Two weeks ago, the Palo Alto Daily Post ran a piece provocatively titled, “Who needs Facebook?”, referencing the article’s claim that the tech economy is humming along despite Facebook’s stock tanking.
Most interesting to me were two issues addressed by the author that I would posit are intimately related:
- Rents in San Francisco have soared beyond the lofty levels of the original internet boom — apartments rented for an average of $2,734 per month in June 2012.
- Programmers still command top dollar because there aren’t enough of them to meet demand — the average salary for software engineers in the Bay Area is about 17% higher than the national average for the same occupation.
So what’s going on?
If there are plenty of job openings for engineers in the Bay Area and the pay is higher than anywhere else in the country, why aren’t more of them moving to the Bay Area from other tech hubs such as Raleigh, NC and Austin, TX? Surely, it can’t be an aversion to the California sunshine…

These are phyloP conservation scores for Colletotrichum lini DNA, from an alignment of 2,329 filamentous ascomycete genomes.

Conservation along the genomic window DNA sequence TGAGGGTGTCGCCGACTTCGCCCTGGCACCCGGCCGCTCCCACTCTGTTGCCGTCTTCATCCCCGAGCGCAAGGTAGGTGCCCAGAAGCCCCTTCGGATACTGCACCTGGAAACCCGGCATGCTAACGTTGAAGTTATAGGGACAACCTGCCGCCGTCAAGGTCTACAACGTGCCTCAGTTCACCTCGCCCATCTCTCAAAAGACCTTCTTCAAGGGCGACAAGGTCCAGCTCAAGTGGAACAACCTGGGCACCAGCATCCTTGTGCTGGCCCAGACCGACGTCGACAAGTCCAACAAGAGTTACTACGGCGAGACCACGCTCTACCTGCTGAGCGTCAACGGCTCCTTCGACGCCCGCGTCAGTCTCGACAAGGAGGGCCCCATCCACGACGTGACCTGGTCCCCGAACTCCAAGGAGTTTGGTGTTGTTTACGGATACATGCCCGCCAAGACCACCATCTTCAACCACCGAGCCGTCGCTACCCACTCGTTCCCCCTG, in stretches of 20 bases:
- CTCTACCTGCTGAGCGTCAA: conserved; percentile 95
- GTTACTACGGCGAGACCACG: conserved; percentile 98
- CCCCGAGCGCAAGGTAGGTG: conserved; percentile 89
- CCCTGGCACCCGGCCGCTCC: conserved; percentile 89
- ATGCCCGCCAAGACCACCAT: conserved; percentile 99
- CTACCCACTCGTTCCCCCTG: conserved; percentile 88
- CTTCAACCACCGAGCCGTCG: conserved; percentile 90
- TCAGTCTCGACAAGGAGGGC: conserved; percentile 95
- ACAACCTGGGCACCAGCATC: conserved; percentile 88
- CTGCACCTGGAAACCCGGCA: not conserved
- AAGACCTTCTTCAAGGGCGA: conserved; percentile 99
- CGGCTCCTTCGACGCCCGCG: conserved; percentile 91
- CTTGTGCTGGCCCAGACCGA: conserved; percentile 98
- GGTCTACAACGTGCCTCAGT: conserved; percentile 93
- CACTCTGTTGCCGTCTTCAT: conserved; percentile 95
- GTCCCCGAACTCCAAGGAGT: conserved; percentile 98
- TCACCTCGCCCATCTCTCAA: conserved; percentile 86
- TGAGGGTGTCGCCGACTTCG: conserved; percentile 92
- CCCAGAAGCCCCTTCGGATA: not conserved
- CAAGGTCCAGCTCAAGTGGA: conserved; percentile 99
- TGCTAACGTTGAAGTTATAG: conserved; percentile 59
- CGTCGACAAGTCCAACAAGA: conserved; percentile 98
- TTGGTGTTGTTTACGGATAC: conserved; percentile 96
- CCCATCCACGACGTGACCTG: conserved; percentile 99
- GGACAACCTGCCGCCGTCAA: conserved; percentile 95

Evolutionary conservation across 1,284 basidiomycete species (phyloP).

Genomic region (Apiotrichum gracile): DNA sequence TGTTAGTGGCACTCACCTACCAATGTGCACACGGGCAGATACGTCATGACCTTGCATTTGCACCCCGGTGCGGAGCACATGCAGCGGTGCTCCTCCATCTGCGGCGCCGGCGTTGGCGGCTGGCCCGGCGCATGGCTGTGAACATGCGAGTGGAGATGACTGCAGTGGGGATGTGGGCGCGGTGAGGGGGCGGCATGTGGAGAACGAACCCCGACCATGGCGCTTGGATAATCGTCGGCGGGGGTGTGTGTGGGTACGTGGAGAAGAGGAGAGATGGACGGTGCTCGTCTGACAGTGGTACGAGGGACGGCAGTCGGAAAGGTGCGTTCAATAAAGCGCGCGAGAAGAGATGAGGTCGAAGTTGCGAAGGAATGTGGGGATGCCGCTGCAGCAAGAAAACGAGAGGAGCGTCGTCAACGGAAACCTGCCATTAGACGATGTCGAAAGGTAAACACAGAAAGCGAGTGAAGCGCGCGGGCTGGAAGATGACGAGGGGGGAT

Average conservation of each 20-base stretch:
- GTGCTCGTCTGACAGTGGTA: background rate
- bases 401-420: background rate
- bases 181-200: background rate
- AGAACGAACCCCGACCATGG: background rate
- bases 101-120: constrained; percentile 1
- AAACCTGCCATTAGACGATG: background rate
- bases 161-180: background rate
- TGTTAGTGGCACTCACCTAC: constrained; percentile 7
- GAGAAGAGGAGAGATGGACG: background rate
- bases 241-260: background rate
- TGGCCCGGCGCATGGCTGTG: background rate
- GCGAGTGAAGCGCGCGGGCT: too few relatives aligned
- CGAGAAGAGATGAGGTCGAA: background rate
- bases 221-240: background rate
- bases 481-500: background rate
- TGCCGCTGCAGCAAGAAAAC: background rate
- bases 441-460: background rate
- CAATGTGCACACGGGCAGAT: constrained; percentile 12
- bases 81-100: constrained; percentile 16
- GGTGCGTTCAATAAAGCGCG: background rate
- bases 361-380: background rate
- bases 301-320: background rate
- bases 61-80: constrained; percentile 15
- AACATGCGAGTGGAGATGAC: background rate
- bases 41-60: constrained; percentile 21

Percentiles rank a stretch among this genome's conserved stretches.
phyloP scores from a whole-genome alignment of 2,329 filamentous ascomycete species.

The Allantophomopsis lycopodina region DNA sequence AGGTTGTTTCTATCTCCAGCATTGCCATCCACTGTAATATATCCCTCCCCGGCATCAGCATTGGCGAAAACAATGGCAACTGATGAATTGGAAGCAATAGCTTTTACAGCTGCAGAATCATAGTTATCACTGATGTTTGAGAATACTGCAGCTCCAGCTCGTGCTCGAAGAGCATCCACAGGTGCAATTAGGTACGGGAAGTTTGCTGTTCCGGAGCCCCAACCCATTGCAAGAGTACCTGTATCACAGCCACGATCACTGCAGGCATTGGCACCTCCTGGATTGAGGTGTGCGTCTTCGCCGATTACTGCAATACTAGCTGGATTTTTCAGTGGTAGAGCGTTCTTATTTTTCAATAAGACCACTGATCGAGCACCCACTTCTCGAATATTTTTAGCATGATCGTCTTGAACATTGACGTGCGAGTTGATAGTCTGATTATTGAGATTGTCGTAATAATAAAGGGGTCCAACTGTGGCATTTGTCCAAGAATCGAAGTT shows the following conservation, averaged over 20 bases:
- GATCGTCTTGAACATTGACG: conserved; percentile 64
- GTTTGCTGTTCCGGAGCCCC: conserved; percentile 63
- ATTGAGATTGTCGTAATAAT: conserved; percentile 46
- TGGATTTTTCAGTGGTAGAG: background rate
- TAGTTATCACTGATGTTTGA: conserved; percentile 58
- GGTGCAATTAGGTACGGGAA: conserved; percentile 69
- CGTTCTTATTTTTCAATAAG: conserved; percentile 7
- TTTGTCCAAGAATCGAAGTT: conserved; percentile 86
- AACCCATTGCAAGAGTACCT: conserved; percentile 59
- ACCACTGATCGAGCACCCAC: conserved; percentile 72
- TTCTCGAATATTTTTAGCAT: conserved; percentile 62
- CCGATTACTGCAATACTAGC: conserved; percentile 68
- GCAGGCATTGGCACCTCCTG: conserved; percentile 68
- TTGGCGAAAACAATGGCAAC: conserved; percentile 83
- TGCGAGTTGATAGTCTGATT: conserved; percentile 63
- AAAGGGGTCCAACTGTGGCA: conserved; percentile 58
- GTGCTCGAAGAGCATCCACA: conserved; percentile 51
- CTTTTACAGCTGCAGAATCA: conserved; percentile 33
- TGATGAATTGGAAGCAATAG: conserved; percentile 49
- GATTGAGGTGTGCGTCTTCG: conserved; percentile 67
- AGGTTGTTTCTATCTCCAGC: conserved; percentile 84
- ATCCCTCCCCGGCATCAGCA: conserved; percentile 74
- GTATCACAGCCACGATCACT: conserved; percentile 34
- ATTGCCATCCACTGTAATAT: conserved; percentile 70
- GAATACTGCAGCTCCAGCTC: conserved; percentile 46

I think the clear answer can be found in the author’s first point about rents: with sky-high housing prices, the Bay Area suddenly becomes less appealing, even for well-paid programmers. The supply of homes in desirable Bay Area locations falls well short of demand, which leads to those rising rents.
Why should we care?
It’s no secret that the Bay Area’s economy is driven by the tech sector. If tech businesses can’t hire the workers they need here, they may be forced to move or expand elsewhere. And that would sour the economy and jobs outlook for everybody.
Silicon Valley cities have gotten a bit complacent about our thriving tech industry. Exhibit A: the blithe dismissal of Facebook in newspaper headlines. As a region, we cannot afford to be carefree, or careless, when it comes to economic success. The truth is simple — the reluctance of local communities, collectively, to say yes to new homes is casting an ominous shadow over the Bay Area’s bright economic outlook.